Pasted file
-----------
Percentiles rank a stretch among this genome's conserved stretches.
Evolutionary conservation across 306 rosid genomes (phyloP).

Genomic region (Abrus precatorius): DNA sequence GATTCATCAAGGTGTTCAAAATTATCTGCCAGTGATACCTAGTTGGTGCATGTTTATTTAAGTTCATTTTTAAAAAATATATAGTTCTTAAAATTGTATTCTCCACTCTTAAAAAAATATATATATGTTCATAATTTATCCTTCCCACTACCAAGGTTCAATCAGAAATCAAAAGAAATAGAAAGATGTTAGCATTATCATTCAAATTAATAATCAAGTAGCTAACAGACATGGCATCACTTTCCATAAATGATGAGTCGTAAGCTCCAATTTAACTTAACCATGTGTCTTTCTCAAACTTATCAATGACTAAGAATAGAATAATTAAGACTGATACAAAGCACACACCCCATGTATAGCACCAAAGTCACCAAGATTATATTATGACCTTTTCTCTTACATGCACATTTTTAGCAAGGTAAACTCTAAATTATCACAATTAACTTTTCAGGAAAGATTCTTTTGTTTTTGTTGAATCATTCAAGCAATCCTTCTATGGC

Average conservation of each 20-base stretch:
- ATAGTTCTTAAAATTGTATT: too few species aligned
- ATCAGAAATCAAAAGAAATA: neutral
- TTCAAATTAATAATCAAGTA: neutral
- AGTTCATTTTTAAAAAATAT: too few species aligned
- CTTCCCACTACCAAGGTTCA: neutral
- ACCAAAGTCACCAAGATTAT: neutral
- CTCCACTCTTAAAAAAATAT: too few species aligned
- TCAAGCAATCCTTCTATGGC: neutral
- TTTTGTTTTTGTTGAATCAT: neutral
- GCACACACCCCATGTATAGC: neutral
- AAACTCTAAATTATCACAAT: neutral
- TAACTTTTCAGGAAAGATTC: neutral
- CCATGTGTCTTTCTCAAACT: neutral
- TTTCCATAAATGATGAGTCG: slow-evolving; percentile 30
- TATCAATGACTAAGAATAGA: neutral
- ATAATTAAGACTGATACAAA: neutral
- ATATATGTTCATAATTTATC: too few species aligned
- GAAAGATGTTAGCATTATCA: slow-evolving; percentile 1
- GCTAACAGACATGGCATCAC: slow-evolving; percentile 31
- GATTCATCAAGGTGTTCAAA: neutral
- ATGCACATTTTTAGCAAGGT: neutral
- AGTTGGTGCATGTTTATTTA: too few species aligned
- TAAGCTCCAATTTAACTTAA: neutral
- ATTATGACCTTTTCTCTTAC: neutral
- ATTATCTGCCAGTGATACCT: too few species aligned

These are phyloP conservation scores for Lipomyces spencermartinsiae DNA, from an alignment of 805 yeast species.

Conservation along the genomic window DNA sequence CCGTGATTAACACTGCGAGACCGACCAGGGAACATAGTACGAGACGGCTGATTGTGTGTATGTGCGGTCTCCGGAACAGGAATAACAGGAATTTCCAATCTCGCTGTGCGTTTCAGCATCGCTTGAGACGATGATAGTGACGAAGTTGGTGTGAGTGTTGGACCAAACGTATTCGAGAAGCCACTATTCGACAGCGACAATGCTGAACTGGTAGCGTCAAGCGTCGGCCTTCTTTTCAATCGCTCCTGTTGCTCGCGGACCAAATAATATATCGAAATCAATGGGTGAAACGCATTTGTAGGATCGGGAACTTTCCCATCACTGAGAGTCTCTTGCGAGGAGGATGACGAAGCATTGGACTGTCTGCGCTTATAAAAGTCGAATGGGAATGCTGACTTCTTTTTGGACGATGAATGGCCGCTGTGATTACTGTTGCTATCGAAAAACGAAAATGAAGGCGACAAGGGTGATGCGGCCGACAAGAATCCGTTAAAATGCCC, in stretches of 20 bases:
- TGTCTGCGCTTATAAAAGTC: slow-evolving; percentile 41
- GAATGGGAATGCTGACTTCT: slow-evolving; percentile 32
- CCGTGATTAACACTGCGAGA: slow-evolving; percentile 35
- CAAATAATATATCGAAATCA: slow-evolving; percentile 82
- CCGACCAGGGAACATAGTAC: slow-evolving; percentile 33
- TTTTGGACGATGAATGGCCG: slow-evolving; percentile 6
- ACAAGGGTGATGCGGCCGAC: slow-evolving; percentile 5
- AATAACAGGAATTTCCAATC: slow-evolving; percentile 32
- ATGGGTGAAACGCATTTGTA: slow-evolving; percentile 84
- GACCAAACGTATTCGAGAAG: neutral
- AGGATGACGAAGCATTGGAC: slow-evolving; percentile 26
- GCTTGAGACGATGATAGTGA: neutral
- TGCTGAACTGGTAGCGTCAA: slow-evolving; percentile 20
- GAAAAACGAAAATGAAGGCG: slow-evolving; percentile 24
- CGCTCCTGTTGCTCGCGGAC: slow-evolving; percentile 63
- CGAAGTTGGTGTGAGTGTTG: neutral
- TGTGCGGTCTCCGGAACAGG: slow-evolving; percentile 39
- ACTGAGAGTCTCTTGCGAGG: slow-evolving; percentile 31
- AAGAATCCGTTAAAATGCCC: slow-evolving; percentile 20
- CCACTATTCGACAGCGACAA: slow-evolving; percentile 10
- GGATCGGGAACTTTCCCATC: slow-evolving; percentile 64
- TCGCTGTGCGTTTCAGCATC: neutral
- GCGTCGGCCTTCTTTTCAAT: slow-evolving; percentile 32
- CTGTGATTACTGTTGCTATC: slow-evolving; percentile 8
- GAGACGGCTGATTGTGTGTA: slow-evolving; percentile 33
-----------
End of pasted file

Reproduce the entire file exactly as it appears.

Percentiles rank a stretch among this genome's conserved stretches.
Evolutionary conservation across 306 rosid genomes (phyloP).

Genomic region (Abrus precatorius): DNA sequence GATTCATCAAGGTGTTCAAAATTATCTGCCAGTGATACCTAGTTGGTGCATGTTTATTTAAGTTCATTTTTAAAAAATATATAGTTCTTAAAATTGTATTCTCCACTCTTAAAAAAATATATATATGTTCATAATTTATCCTTCCCACTACCAAGGTTCAATCAGAAATCAAAAGAAATAGAAAGATGTTAGCATTATCATTCAAATTAATAATCAAGTAGCTAACAGACATGGCATCACTTTCCATAAATGATGAGTCGTAAGCTCCAATTTAACTTAACCATGTGTCTTTCTCAAACTTATCAATGACTAAGAATAGAATAATTAAGACTGATACAAAGCACACACCCCATGTATAGCACCAAAGTCACCAAGATTATATTATGACCTTTTCTCTTACATGCACATTTTTAGCAAGGTAAACTCTAAATTATCACAATTAACTTTTCAGGAAAGATTCTTTTGTTTTTGTTGAATCATTCAAGCAATCCTTCTATGGC

Average conservation of each 20-base stretch:
- ATAGTTCTTAAAATTGTATT: too few species aligned
- ATCAGAAATCAAAAGAAATA: neutral
- TTCAAATTAATAATCAAGTA: neutral
- AGTTCATTTTTAAAAAATAT: too few species aligned
- CTTCCCACTACCAAGGTTCA: neutral
- ACCAAAGTCACCAAGATTAT: neutral
- CTCCACTCTTAAAAAAATAT: too few species aligned
- TCAAGCAATCCTTCTATGGC: neutral
- TTTTGTTTTTGTTGAATCAT: neutral
- GCACACACCCCATGTATAGC: neutral
- AAACTCTAAATTATCACAAT: neutral
- TAACTTTTCAGGAAAGATTC: neutral
- CCATGTGTCTTTCTCAAACT: neutral
- TTTCCATAAATGATGAGTCG: slow-evolving; percentile 30
- TATCAATGACTAAGAATAGA: neutral
- ATAATTAAGACTGATACAAA: neutral
- ATATATGTTCATAATTTATC: too few species aligned
- GAAAGATGTTAGCATTATCA: slow-evolving; percentile 1
- GCTAACAGACATGGCATCAC: slow-evolving; percentile 31
- GATTCATCAAGGTGTTCAAA: neutral
- ATGCACATTTTTAGCAAGGT: neutral
- AGTTGGTGCATGTTTATTTA: too few species aligned
- TAAGCTCCAATTTAACTTAA: neutral
- ATTATGACCTTTTCTCTTAC: neutral
- ATTATCTGCCAGTGATACCT: too few species aligned

These are phyloP conservation scores for Lipomyces spencermartinsiae DNA, from an alignment of 805 yeast species.

Conservation along the genomic window DNA sequence CCGTGATTAACACTGCGAGACCGACCAGGGAACATAGTACGAGACGGCTGATTGTGTGTATGTGCGGTCTCCGGAACAGGAATAACAGGAATTTCCAATCTCGCTGTGCGTTTCAGCATCGCTTGAGACGATGATAGTGACGAAGTTGGTGTGAGTGTTGGACCAAACGTATTCGAGAAGCCACTATTCGACAGCGACAATGCTGAACTGGTAGCGTCAAGCGTCGGCCTTCTTTTCAATCGCTCCTGTTGCTCGCGGACCAAATAATATATCGAAATCAATGGGTGAAACGCATTTGTAGGATCGGGAACTTTCCCATCACTGAGAGTCTCTTGCGAGGAGGATGACGAAGCATTGGACTGTCTGCGCTTATAAAAGTCGAATGGGAATGCTGACTTCTTTTTGGACGATGAATGGCCGCTGTGATTACTGTTGCTATCGAAAAACGAAAATGAAGGCGACAAGGGTGATGCGGCCGACAAGAATCCGTTAAAATGCCC, in stretches of 20 bases:
- TGTCTGCGCTTATAAAAGTC: slow-evolving; percentile 41
- GAATGGGAATGCTGACTTCT: slow-evolving; percentile 32
- CCGTGATTAACACTGCGAGA: slow-evolving; percentile 35
- CAAATAATATATCGAAATCA: slow-evolving; percentile 82
- CCGACCAGGGAACATAGTAC: slow-evolving; percentile 33
- TTTTGGACGATGAATGGCCG: slow-evolving; percentile 6
- ACAAGGGTGATGCGGCCGAC: slow-evolving; percentile 5
- AATAACAGGAATTTCCAATC: slow-evolving; percentile 32
- ATGGGTGAAACGCATTTGTA: slow-evolving; percentile 84
- GACCAAACGTATTCGAGAAG: neutral
- AGGATGACGAAGCATTGGAC: slow-evolving; percentile 26
- GCTTGAGACGATGATAGTGA: neutral
- TGCTGAACTGGTAGCGTCAA: slow-evolving; percentile 20
- GAAAAACGAAAATGAAGGCG: slow-evolving; percentile 24
- CGCTCCTGTTGCTCGCGGAC: slow-evolving; percentile 63
- CGAAGTTGGTGTGAGTGTTG: neutral
- TGTGCGGTCTCCGGAACAGG: slow-evolving; percentile 39
- ACTGAGAGTCTCTTGCGAGG: slow-evolving; percentile 31
- AAGAATCCGTTAAAATGCCC: slow-evolving; percentile 20
- CCACTATTCGACAGCGACAA: slow-evolving; percentile 10
- GGATCGGGAACTTTCCCATC: slow-evolving; percentile 64
- TCGCTGTGCGTTTCAGCATC: neutral
- GCGTCGGCCTTCTTTTCAAT: slow-evolving; percentile 32
- CTGTGATTACTGTTGCTATC: slow-evolving; percentile 8
- GAGACGGCTGATTGTGTGTA: slow-evolving; percentile 33